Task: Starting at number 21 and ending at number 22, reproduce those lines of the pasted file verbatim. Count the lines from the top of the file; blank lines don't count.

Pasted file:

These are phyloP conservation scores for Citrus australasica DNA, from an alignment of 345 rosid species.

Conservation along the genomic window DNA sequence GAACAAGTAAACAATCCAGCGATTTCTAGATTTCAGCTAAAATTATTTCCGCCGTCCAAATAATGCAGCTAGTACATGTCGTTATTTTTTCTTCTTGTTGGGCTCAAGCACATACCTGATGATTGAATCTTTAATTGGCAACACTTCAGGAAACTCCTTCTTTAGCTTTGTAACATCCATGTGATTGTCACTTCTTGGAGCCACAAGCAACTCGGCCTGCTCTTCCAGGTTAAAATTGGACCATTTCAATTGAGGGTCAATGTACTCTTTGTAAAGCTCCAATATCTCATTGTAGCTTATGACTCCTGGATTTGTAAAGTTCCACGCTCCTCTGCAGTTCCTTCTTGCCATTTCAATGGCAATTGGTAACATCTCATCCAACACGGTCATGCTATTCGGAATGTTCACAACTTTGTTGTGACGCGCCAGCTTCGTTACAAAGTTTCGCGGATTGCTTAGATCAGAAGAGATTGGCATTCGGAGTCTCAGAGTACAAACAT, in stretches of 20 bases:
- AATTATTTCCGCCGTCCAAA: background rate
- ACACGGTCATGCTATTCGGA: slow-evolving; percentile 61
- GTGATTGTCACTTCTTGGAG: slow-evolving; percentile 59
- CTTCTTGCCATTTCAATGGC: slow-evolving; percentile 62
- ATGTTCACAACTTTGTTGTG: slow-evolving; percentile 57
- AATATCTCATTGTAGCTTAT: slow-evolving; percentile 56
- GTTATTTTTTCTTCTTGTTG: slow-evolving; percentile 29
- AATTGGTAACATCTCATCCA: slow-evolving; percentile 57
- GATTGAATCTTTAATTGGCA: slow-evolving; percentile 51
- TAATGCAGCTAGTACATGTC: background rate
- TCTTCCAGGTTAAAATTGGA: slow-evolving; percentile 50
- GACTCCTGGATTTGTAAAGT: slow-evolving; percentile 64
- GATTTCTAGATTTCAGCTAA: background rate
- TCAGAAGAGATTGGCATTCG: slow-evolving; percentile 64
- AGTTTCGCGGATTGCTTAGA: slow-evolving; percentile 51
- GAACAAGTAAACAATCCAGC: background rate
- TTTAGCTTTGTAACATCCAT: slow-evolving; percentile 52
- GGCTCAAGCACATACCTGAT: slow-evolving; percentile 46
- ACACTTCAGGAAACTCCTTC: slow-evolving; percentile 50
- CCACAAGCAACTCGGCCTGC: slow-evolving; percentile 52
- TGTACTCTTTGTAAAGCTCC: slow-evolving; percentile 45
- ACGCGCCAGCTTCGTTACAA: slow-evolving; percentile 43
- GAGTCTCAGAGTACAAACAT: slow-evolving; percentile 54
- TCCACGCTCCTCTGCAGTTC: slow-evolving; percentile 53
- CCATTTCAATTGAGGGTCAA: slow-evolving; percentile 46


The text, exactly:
- ACACTTCAGGAAACTCCTTC: slow-evolving; percentile 50
- CCACAAGCAACTCGGCCTGC: slow-evolving; percentile 52